Editor: In his informative commentary on P.E.I.’s addictions problems Dr. Colohan was somewhat skeptical as to the merits of the public hearings that have been conducted recently — (A realistic plan for addictions strategy a necessity; The Guardian, Sept. 24, 2013). He voices concerns that public policy developed by non-professionals will, in all likelihood, fail to achieve meaningful results. I don’t hold such a jaundiced view.
Even though I am not an addictions professional, I do have considerable experience working with inmates, the vast majority of whom could trace their problems to the abuse of drugs and/or alcohol. I agree with Dr. Colohan when he says that incarceration does nothing to decrease the prevalence of drug abuse or addiction in the community.
Corrections needs the funding to provide meaningful recovery programs while clients are in custody and follow up rehab programs need to be much more available than they are at present for recently released inmates.
Dr. Colohan states: “That the personal and societal costs of alcohol and tobacco misuse far outweigh the costs of illicit use of drugs, including the use of prescription drugs for illicit purposes.”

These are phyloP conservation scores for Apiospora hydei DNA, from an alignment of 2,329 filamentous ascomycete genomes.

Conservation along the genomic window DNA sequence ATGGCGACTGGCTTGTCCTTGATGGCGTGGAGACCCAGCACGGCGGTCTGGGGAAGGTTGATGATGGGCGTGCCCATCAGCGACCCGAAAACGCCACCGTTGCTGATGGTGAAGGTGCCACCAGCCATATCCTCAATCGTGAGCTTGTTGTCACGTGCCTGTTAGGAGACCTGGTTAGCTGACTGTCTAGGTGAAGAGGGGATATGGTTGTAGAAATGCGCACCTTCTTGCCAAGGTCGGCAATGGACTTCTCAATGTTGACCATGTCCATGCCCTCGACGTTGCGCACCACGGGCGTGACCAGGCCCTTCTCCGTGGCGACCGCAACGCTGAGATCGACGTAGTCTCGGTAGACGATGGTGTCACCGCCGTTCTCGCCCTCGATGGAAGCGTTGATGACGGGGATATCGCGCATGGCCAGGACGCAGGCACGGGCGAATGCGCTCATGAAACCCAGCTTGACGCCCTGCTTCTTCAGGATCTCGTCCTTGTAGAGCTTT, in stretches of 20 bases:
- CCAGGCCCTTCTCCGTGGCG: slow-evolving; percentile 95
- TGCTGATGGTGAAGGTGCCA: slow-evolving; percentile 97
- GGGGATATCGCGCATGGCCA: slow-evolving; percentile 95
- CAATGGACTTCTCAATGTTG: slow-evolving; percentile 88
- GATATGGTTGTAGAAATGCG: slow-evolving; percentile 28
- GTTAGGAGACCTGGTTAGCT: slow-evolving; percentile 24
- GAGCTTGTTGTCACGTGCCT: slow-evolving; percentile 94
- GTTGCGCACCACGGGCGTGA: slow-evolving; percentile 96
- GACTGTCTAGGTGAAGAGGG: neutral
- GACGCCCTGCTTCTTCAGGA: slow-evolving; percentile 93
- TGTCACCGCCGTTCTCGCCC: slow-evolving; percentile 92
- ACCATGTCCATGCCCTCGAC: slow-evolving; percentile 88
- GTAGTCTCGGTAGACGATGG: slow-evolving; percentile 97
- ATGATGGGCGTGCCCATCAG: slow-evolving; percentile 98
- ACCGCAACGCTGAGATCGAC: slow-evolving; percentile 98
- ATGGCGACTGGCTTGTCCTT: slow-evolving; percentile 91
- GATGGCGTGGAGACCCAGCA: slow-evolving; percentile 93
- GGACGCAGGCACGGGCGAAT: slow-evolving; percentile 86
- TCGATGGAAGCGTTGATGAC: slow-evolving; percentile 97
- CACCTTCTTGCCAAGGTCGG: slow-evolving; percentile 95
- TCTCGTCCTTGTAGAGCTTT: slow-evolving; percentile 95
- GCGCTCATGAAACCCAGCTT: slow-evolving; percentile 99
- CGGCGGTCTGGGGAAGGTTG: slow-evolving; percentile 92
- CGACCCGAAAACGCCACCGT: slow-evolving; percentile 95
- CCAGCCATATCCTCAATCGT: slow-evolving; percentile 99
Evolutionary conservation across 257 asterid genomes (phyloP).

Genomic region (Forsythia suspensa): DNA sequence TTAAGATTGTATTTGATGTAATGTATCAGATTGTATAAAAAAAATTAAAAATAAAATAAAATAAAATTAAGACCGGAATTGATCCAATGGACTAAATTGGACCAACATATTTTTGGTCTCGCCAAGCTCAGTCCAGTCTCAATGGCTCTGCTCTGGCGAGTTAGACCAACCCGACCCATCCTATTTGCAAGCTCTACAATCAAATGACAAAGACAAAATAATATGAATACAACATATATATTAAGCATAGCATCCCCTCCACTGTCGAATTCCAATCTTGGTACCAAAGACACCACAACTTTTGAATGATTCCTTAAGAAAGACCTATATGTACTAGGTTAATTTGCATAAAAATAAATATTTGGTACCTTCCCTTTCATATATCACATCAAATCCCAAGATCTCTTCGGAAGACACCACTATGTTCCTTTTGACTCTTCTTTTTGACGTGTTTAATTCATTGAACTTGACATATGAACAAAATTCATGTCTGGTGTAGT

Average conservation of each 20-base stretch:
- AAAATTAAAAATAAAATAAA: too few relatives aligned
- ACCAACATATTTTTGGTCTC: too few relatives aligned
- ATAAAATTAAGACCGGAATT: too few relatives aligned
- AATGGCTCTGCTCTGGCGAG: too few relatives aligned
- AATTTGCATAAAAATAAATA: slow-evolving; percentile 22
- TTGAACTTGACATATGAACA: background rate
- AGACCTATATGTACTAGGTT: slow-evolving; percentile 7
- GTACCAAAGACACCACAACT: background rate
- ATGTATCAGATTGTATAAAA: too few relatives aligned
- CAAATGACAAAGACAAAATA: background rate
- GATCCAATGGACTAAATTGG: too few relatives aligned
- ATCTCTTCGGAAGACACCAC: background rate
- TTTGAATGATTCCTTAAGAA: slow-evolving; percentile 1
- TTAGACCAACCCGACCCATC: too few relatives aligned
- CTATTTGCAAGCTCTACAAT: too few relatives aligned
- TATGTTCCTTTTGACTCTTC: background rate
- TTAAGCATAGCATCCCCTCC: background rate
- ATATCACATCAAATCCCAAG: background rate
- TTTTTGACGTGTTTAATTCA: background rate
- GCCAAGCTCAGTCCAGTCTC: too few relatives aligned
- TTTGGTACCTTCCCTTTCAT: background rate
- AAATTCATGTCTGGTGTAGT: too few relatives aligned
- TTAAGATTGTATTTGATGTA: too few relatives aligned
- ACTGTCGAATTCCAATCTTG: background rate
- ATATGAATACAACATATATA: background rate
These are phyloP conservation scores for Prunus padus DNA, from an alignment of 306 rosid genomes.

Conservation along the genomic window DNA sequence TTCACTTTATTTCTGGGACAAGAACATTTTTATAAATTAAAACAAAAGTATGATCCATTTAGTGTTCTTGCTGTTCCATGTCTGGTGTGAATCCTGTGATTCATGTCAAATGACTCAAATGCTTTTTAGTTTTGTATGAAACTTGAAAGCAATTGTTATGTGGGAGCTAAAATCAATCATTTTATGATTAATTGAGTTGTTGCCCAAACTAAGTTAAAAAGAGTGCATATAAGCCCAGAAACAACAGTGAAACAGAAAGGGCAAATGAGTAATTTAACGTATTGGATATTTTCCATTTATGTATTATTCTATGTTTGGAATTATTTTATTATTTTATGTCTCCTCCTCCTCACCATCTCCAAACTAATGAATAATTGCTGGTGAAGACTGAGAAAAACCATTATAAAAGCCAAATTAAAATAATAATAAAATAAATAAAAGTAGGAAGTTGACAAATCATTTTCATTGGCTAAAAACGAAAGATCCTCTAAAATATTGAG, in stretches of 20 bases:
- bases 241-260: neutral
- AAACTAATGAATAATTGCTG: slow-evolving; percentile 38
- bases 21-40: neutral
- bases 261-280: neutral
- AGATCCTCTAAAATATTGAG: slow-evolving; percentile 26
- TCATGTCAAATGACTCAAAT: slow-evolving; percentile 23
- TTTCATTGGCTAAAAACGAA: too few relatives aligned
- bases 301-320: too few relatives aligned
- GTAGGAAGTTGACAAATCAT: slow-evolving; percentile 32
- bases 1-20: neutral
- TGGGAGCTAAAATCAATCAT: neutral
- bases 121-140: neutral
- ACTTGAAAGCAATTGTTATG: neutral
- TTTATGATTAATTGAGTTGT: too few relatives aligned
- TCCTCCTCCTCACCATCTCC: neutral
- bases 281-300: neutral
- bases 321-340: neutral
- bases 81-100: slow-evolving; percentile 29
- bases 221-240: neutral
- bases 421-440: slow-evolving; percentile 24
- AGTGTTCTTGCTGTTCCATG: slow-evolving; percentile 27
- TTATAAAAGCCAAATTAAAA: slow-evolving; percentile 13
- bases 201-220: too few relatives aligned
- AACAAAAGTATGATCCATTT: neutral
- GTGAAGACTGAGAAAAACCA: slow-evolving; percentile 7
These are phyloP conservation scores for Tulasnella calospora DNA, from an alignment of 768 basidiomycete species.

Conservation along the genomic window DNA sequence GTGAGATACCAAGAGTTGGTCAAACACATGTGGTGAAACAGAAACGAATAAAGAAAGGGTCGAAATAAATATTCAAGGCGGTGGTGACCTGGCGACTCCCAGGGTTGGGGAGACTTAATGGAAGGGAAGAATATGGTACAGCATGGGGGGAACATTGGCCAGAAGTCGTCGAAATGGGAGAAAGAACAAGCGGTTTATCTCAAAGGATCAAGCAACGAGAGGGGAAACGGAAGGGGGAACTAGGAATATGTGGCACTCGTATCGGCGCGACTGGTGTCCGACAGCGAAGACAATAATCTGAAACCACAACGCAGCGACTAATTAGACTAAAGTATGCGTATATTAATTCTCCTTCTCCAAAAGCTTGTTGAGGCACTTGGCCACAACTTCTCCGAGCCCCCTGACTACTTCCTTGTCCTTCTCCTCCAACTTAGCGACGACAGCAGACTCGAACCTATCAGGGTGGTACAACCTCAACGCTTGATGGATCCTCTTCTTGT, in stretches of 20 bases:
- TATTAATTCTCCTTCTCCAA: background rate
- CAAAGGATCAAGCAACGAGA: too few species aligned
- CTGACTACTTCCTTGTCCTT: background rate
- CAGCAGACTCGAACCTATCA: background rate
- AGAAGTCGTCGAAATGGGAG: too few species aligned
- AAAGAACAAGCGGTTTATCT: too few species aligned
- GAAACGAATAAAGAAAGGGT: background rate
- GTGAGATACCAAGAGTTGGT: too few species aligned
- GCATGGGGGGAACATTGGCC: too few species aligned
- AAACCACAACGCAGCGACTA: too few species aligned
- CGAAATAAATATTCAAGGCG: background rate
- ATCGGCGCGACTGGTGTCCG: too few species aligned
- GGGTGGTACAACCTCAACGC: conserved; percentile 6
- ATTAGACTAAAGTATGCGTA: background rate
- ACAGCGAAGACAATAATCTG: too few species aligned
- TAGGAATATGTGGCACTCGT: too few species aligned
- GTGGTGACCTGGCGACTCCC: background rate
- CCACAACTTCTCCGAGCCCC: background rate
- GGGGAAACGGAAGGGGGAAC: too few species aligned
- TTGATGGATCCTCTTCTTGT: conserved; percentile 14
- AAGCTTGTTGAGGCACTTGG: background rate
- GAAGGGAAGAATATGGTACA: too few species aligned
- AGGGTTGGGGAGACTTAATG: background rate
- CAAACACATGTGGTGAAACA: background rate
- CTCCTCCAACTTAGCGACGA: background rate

I question the accuracy of this contention in this day and age. It seems to me that the illicit use and abuse of drugs, especially by our younger people, may well be a bigger and faster growing problem than is alcohol misuse.
Dr. Colohan wonders whether the prevalence of drug abuse and addiction on the Island has changed much over the past 10 years. Well, what was heard at the public hearings suggests that we’re now in an epidemic situation.
For Dr. Colohan to say that 12-step programs are more effective for drug abusers and not as effective for those suffering from an addiction leaves me confused. By far the most effective tried and true program for treating alcoholism is the 12-step AA program. This AA program is free, simple and completely without medication.
I see addictions as an all-encompassing problem that requires the full co-operation of many government departments in order to effect an improved coping strategy.
St. Patrick’s Road